Pleurodeles waltl Michahelles, 1830
By Gabriel Martínez del Mármol Marín & Octavio Jiménez Robles
Taxonomy: Urodela | Salamandridae | Pleurodeles | Pleurodeles waltl
Gallery: 9 photos. [ENTER]
Molecular studies using mitochondrial haplotypes suggest the existence of two Pleurodeles waltl clades. One at centre, north and west part of the Iberian Peninsula, while the other one extends to Morocco and both south and east part of the Iberian Peninsula, appearing the Guadalquivir river as a rough line that separates both clades. Therefore, the haplotypes from Morocco also show up in both the Baetic System and the Spanish Mediterranean coast, which means that there have been dispersion processes across the Mediterranean sea (Batista et al., 2004; Carranza and Arnold, 2004).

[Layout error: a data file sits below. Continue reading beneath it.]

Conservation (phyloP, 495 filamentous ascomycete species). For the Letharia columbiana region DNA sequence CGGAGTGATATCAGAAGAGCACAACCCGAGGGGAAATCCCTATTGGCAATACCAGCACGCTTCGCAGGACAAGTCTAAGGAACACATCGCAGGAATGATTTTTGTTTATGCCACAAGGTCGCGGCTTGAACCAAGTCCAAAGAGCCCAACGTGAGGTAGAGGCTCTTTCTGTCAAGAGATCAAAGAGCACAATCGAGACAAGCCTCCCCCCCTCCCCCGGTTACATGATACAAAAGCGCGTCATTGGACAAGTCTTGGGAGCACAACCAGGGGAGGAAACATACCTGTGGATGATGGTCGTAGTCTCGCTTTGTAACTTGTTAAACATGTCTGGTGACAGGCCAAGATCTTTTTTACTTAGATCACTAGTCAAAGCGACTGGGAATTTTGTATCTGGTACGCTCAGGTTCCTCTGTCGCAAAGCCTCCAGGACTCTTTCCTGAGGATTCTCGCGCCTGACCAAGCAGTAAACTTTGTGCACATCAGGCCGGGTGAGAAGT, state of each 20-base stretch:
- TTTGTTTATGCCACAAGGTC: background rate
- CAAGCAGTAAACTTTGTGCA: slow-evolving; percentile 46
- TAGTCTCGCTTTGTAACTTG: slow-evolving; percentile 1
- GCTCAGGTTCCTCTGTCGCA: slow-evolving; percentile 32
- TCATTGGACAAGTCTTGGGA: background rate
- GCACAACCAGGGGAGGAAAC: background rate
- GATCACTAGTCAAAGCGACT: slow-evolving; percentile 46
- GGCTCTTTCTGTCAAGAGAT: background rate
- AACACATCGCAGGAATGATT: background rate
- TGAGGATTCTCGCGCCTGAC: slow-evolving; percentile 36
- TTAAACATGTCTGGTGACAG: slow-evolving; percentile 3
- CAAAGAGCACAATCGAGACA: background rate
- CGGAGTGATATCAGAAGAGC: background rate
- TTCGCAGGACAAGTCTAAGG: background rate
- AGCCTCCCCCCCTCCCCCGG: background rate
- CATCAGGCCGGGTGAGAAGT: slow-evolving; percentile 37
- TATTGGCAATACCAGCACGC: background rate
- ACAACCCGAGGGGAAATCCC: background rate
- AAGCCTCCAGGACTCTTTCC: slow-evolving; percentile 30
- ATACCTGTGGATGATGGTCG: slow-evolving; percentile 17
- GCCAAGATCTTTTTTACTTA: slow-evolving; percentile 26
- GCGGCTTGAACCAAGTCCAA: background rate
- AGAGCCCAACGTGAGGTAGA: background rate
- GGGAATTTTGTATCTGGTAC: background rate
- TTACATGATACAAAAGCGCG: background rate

The sharp-ribbed newt is a huge urodele that, even if might reach 31 cm long, does not usually exceed 20 cm long. The tail is laterally compressed and ranges between 46.3 and 55 % of the newt total length (González de la Vega, 1988). The head is broad and compressed while the eyes are small, prominent and placed slightly forward, being either brown or greyish and showing black round pupils. The snout is round and a gular fold appears on the throat.